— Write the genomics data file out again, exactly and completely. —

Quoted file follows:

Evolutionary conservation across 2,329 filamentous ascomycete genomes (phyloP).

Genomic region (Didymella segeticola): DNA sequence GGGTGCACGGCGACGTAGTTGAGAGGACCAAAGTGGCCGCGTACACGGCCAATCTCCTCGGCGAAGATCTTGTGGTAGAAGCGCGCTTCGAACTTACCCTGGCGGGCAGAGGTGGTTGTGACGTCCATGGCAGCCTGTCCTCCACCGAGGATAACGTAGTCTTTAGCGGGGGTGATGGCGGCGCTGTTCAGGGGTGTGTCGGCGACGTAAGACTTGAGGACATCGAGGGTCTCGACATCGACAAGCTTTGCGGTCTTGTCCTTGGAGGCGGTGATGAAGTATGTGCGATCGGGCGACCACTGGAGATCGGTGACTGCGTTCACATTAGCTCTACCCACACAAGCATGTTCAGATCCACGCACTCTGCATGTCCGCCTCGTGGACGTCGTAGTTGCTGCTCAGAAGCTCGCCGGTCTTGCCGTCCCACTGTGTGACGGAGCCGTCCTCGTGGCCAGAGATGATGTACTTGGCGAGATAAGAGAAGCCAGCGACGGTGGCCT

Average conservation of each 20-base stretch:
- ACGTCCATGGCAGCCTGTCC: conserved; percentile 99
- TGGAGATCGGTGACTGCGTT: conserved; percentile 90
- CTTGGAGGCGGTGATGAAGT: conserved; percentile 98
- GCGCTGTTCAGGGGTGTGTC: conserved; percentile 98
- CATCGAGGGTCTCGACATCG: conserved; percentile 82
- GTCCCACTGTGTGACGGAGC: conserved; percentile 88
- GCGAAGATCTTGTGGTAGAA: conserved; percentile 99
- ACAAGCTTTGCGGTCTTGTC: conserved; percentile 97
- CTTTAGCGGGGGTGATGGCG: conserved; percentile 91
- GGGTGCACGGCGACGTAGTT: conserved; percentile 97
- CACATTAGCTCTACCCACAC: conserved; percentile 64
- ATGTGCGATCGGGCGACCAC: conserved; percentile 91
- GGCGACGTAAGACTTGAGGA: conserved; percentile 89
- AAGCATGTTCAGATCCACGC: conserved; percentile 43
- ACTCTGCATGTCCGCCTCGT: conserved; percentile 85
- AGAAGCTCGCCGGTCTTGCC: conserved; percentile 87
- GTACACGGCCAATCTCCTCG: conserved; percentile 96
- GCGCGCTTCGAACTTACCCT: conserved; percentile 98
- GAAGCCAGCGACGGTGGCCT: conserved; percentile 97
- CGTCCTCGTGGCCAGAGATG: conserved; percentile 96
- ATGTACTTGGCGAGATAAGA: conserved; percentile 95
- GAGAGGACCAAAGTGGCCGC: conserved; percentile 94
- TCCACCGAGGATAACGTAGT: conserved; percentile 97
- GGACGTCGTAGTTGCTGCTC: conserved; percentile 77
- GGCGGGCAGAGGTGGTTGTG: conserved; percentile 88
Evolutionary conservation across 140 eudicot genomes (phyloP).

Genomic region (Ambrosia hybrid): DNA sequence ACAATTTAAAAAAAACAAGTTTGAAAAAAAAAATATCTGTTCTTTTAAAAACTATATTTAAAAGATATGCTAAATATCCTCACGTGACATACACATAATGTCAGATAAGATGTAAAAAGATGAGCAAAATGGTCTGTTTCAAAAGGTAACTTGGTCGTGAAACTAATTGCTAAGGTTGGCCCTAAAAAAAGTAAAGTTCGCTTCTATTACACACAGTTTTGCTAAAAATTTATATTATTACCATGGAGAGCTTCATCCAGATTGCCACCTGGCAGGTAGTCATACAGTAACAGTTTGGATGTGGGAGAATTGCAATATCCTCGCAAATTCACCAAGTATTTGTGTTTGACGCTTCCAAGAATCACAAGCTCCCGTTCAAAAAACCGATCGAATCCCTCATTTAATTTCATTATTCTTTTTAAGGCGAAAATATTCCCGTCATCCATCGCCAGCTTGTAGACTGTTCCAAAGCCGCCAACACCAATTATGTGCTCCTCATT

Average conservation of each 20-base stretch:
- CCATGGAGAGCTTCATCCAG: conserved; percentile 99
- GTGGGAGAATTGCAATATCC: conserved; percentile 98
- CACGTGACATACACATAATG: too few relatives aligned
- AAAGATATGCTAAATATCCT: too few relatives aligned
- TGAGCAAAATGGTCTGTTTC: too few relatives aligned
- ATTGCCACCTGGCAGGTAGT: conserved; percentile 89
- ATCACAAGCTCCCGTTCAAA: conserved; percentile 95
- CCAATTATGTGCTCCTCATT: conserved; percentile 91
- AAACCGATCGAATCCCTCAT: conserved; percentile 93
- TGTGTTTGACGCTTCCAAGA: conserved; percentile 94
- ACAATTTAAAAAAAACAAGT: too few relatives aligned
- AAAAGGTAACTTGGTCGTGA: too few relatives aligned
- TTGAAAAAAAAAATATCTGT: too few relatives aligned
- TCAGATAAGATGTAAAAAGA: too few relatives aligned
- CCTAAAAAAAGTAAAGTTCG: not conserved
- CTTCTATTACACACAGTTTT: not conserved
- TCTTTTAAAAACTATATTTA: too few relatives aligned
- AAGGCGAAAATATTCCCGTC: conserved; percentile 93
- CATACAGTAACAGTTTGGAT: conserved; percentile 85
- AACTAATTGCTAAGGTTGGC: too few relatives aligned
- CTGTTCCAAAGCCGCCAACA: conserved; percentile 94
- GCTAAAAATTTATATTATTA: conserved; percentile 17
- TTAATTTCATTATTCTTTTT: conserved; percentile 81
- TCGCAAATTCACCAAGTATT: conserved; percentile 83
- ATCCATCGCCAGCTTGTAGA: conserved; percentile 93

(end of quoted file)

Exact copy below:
Evolutionary conservation across 2,329 filamentous ascomycete genomes (phyloP).

Genomic region (Didymella segeticola): DNA sequence GGGTGCACGGCGACGTAGTTGAGAGGACCAAAGTGGCCGCGTACACGGCCAATCTCCTCGGCGAAGATCTTGTGGTAGAAGCGCGCTTCGAACTTACCCTGGCGGGCAGAGGTGGTTGTGACGTCCATGGCAGCCTGTCCTCCACCGAGGATAACGTAGTCTTTAGCGGGGGTGATGGCGGCGCTGTTCAGGGGTGTGTCGGCGACGTAAGACTTGAGGACATCGAGGGTCTCGACATCGACAAGCTTTGCGGTCTTGTCCTTGGAGGCGGTGATGAAGTATGTGCGATCGGGCGACCACTGGAGATCGGTGACTGCGTTCACATTAGCTCTACCCACACAAGCATGTTCAGATCCACGCACTCTGCATGTCCGCCTCGTGGACGTCGTAGTTGCTGCTCAGAAGCTCGCCGGTCTTGCCGTCCCACTGTGTGACGGAGCCGTCCTCGTGGCCAGAGATGATGTACTTGGCGAGATAAGAGAAGCCAGCGACGGTGGCCT

Average conservation of each 20-base stretch:
- ACGTCCATGGCAGCCTGTCC: conserved; percentile 99
- TGGAGATCGGTGACTGCGTT: conserved; percentile 90
- CTTGGAGGCGGTGATGAAGT: conserved; percentile 98
- GCGCTGTTCAGGGGTGTGTC: conserved; percentile 98
- CATCGAGGGTCTCGACATCG: conserved; percentile 82
- GTCCCACTGTGTGACGGAGC: conserved; percentile 88
- GCGAAGATCTTGTGGTAGAA: conserved; percentile 99
- ACAAGCTTTGCGGTCTTGTC: conserved; percentile 97
- CTTTAGCGGGGGTGATGGCG: conserved; percentile 91
- GGGTGCACGGCGACGTAGTT: conserved; percentile 97
- CACATTAGCTCTACCCACAC: conserved; percentile 64
- ATGTGCGATCGGGCGACCAC: conserved; percentile 91
- GGCGACGTAAGACTTGAGGA: conserved; percentile 89
- AAGCATGTTCAGATCCACGC: conserved; percentile 43
- ACTCTGCATGTCCGCCTCGT: conserved; percentile 85
- AGAAGCTCGCCGGTCTTGCC: conserved; percentile 87
- GTACACGGCCAATCTCCTCG: conserved; percentile 96
- GCGCGCTTCGAACTTACCCT: conserved; percentile 98
- GAAGCCAGCGACGGTGGCCT: conserved; percentile 97
- CGTCCTCGTGGCCAGAGATG: conserved; percentile 96
- ATGTACTTGGCGAGATAAGA: conserved; percentile 95
- GAGAGGACCAAAGTGGCCGC: conserved; percentile 94
- TCCACCGAGGATAACGTAGT: conserved; percentile 97
- GGACGTCGTAGTTGCTGCTC: conserved; percentile 77
- GGCGGGCAGAGGTGGTTGTG: conserved; percentile 88
Evolutionary conservation across 140 eudicot genomes (phyloP).

Genomic region (Ambrosia hybrid): DNA sequence ACAATTTAAAAAAAACAAGTTTGAAAAAAAAAATATCTGTTCTTTTAAAAACTATATTTAAAAGATATGCTAAATATCCTCACGTGACATACACATAATGTCAGATAAGATGTAAAAAGATGAGCAAAATGGTCTGTTTCAAAAGGTAACTTGGTCGTGAAACTAATTGCTAAGGTTGGCCCTAAAAAAAGTAAAGTTCGCTTCTATTACACACAGTTTTGCTAAAAATTTATATTATTACCATGGAGAGCTTCATCCAGATTGCCACCTGGCAGGTAGTCATACAGTAACAGTTTGGATGTGGGAGAATTGCAATATCCTCGCAAATTCACCAAGTATTTGTGTTTGACGCTTCCAAGAATCACAAGCTCCCGTTCAAAAAACCGATCGAATCCCTCATTTAATTTCATTATTCTTTTTAAGGCGAAAATATTCCCGTCATCCATCGCCAGCTTGTAGACTGTTCCAAAGCCGCCAACACCAATTATGTGCTCCTCATT

Average conservation of each 20-base stretch:
- CCATGGAGAGCTTCATCCAG: conserved; percentile 99
- GTGGGAGAATTGCAATATCC: conserved; percentile 98
- CACGTGACATACACATAATG: too few relatives aligned
- AAAGATATGCTAAATATCCT: too few relatives aligned
- TGAGCAAAATGGTCTGTTTC: too few relatives aligned
- ATTGCCACCTGGCAGGTAGT: conserved; percentile 89
- ATCACAAGCTCCCGTTCAAA: conserved; percentile 95
- CCAATTATGTGCTCCTCATT: conserved; percentile 91
- AAACCGATCGAATCCCTCAT: conserved; percentile 93
- TGTGTTTGACGCTTCCAAGA: conserved; percentile 94
- ACAATTTAAAAAAAACAAGT: too few relatives aligned
- AAAAGGTAACTTGGTCGTGA: too few relatives aligned
- TTGAAAAAAAAAATATCTGT: too few relatives aligned
- TCAGATAAGATGTAAAAAGA: too few relatives aligned
- CCTAAAAAAAGTAAAGTTCG: not conserved
- CTTCTATTACACACAGTTTT: not conserved
- TCTTTTAAAAACTATATTTA: too few relatives aligned
- AAGGCGAAAATATTCCCGTC: conserved; percentile 93
- CATACAGTAACAGTTTGGAT: conserved; percentile 85
- AACTAATTGCTAAGGTTGGC: too few relatives aligned
- CTGTTCCAAAGCCGCCAACA: conserved; percentile 94
- GCTAAAAATTTATATTATTA: conserved; percentile 17
- TTAATTTCATTATTCTTTTT: conserved; percentile 81
- TCGCAAATTCACCAAGTATT: conserved; percentile 83
- ATCCATCGCCAGCTTGTAGA: conserved; percentile 93